Our financial position is determined far more by our choices, than by our circumstances.

Too often we assume that those entrepreneurs who are more successful than us have had a more advantageous set of circumstances to ours, and we view them as lucky. I would agree that luck is an important aspect of successful entrepreneurship. The question is, do successful entrepreneurs generate their luck?

Firstly let’s look at what luck actually is. A well-known definition suggests the following: luck is when preparation meets opportunity. In entrepreneurship preparation is defined simply by how we manage the choices that lead towards, or away from, wealth generation.

In EnQ these types of choices are termed investment choices due to the nature of their long-term returns.

Those who choose immediate gratification, easy winnings, least effort and most comfortable, secure or popular options at any one time, often seem to find themselves in situations that offer very little choice in the longer term.

Those who make investment choices that tend to reduce immediate rewards often expand their long-term options. These ‘reduction’ choices require that they invest in current risk over short-term security. They may endure scorn – and even ridicule – rather than respect from those they admire or are deeply influenced by, such as parents, teachers and religious leaders.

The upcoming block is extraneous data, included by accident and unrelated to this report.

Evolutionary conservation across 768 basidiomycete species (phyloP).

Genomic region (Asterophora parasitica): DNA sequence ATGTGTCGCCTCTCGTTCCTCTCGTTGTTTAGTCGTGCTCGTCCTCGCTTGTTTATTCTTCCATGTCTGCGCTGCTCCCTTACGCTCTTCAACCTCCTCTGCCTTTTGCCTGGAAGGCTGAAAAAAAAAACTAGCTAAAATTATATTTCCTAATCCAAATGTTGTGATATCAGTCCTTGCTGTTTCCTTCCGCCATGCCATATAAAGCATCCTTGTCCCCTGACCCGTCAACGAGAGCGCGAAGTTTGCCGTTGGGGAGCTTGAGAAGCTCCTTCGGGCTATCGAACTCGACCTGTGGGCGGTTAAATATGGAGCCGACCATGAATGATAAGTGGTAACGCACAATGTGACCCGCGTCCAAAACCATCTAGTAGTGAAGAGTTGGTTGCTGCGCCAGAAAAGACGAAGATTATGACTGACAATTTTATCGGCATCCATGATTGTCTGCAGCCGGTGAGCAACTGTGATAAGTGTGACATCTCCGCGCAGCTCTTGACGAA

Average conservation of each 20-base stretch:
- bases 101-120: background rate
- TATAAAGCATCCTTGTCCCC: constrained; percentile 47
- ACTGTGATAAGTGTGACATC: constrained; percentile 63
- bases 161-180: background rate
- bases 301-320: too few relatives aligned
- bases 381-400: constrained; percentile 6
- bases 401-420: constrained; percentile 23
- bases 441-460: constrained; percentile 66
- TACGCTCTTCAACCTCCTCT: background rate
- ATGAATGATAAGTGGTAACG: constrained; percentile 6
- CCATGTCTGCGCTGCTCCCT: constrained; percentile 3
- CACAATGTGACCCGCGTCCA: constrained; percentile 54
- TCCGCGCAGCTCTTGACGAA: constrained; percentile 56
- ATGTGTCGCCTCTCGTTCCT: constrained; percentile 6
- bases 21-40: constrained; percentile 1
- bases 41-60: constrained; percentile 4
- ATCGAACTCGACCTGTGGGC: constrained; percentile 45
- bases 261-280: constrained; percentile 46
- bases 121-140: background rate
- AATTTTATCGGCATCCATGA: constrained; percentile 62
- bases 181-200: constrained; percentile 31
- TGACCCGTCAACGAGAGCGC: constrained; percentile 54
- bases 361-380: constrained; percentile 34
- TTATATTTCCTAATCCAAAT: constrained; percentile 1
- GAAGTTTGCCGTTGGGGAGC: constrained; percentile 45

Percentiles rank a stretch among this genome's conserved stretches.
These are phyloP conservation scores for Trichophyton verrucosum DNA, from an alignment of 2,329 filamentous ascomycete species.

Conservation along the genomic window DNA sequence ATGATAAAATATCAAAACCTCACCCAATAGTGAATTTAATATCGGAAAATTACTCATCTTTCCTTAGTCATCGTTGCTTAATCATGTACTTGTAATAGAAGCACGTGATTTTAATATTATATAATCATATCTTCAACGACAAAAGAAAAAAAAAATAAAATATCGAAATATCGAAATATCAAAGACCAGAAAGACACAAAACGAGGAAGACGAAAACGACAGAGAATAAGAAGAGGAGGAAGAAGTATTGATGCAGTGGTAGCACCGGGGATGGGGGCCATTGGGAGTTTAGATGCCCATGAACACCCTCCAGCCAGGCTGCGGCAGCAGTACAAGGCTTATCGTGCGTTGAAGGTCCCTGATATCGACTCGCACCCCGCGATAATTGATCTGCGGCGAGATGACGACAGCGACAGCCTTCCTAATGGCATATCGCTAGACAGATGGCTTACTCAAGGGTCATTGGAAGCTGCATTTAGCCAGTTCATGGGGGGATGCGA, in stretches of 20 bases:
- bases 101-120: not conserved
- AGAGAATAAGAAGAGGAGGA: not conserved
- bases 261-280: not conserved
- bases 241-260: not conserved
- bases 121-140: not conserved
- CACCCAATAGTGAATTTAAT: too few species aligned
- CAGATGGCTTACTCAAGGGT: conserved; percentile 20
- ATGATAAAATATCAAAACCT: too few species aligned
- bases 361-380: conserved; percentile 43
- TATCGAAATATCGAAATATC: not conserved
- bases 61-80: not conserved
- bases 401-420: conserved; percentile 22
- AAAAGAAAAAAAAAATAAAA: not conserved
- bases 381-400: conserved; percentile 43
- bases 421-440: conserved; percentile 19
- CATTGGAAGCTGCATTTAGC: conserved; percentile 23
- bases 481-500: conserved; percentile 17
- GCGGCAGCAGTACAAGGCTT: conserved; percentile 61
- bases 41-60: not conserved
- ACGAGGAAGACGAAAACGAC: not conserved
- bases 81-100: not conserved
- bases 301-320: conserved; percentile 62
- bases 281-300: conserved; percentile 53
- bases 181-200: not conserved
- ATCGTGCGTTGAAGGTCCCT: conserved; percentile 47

Successful entrepreneurs have all made choices that, in their purest form, cost everything and promised nothing. But if and when they did pay off these investment choices were rewarded in the long term by financial security, respect and most significantly, freedom of lifestyle choice.

An important consideration regarding the immediate reduction variety of investment choices is that they only pay off when backed by vision, perseverance and zero entitlement thinking. And – they don’t always pay off, that is just the nature of the business.

The question we should be asking ourselves about our own business decisions is: Are we investing in the ability to exercise and expand our choices in the future, or are we making the easy choices now that will most likely constrict our longer term choices significantly?

How lucky we will become as entrepreneurs will be largely determined by our awareness of this variance.

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